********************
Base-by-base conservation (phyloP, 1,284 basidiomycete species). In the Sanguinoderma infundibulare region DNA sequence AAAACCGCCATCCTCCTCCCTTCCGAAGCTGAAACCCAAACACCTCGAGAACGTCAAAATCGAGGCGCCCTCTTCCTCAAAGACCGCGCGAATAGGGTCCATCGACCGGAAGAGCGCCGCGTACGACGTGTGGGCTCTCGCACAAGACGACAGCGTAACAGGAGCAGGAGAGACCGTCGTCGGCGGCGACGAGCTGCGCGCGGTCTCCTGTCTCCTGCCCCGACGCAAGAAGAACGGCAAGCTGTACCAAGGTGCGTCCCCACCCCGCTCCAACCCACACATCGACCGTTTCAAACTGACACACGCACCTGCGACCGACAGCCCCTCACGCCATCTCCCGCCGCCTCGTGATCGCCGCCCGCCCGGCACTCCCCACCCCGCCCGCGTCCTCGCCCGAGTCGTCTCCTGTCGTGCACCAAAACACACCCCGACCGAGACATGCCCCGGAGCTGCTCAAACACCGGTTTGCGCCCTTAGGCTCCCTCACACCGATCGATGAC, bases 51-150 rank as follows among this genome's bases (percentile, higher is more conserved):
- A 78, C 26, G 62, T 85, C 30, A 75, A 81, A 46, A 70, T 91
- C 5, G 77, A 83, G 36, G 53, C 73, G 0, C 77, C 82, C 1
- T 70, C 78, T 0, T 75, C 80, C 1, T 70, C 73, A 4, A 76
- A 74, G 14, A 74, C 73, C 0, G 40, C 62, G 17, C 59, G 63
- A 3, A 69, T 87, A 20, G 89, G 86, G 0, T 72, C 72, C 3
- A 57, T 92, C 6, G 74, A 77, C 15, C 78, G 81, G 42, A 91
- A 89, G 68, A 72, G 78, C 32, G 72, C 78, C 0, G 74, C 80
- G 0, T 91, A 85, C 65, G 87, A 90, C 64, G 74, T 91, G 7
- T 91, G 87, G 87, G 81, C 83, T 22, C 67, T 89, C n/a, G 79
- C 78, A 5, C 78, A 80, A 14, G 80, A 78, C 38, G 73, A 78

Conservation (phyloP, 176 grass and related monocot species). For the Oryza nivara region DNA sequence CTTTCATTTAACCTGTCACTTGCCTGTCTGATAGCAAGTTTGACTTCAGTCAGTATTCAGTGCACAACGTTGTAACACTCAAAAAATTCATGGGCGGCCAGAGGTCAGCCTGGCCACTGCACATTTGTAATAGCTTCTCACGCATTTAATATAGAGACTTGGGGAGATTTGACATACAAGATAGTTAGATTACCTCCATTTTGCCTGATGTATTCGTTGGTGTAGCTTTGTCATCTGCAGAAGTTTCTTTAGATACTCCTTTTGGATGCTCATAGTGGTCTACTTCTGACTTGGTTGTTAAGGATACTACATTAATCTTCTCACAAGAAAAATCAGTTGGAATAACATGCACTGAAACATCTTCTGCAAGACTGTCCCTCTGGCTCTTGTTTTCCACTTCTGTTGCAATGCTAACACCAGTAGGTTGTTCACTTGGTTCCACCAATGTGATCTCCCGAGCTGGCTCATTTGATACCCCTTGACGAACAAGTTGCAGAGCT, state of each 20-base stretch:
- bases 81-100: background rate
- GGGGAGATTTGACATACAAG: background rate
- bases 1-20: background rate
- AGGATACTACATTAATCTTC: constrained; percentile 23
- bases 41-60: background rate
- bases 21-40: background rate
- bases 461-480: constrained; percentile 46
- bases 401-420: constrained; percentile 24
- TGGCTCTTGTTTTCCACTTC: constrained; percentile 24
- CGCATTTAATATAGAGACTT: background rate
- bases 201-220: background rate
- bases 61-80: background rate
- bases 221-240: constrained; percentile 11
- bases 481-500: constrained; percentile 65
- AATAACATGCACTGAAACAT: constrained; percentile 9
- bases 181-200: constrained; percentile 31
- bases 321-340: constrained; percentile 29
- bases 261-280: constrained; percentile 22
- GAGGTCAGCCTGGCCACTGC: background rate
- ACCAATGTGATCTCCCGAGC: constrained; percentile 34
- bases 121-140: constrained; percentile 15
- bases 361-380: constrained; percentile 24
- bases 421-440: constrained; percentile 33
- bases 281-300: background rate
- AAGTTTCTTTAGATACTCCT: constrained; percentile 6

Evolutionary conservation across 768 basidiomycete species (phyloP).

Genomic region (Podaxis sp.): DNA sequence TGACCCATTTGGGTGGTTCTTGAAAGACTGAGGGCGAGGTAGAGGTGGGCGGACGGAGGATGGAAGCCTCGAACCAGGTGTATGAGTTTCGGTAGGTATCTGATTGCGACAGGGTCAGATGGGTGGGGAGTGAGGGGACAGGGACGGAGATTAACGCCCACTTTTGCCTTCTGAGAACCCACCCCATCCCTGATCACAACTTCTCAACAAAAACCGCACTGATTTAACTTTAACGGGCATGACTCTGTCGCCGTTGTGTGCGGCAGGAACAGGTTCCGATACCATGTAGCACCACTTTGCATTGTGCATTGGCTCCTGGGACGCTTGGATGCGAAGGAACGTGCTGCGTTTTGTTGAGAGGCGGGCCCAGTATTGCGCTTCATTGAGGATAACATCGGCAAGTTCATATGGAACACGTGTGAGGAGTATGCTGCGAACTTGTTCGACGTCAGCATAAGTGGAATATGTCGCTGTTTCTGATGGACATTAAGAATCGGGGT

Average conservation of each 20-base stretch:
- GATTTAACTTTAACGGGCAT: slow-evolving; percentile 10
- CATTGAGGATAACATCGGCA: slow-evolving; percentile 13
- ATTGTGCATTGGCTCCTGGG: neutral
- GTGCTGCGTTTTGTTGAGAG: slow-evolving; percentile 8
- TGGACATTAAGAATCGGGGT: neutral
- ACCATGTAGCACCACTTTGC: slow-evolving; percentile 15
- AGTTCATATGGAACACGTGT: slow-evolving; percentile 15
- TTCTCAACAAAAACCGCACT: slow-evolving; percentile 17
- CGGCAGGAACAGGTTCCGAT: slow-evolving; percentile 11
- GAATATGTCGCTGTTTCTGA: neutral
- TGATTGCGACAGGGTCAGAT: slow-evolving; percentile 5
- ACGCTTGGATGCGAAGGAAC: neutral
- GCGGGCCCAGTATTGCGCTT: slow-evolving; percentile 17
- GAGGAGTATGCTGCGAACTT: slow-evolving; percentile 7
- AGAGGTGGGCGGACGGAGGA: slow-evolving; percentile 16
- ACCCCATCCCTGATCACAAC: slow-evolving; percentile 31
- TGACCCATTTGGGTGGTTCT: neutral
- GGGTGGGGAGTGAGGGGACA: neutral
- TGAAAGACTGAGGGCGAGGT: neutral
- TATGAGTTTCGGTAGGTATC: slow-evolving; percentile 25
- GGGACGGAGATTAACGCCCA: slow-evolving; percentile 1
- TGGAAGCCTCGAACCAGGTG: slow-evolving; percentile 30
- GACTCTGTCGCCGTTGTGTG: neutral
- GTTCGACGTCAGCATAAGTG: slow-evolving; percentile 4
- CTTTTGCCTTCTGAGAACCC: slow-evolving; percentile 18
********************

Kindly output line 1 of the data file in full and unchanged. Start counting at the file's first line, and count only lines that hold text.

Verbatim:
Base-by-base conservation (phyloP, 1,284 basidiomycete species). In the Sanguinoderma infundibulare region DNA sequence AAAACCGCCATCCTCCTCCCTTCCGAAGCTGAAACCCAAACACCTCGAGAACGTCAAAATCGAGGCGCCCTCTTCCTCAAAGACCGCGCGAATAGGGTCCATCGACCGGAAGAGCGCCGCGTACGACGTGTGGGCTCTCGCACAAGACGACAGCGTAACAGGAGCAGGAGAGACCGTCGTCGGCGGCGACGAGCTGCGCGCGGTCTCCTGTCTCCTGCCCCGACGCAAGAAGAACGGCAAGCTGTACCAAGGTGCGTCCCCACCCCGCTCCAACCCACACATCGACCGTTTCAAACTGACACACGCACCTGCGACCGACAGCCCCTCACGCCATCTCCCGCCGCCTCGTGATCGCCGCCCGCCCGGCACTCCCCACCCCGCCCGCGTCCTCGCCCGAGTCGTCTCCTGTCGTGCACCAAAACACACCCCGACCGAGACATGCCCCGGAGCTGCTCAAACACCGGTTTGCGCCCTTAGGCTCCCTCACACCGATCGATGAC, bases 51-150 rank as follows among this genome's bases (percentile, higher is more conserved):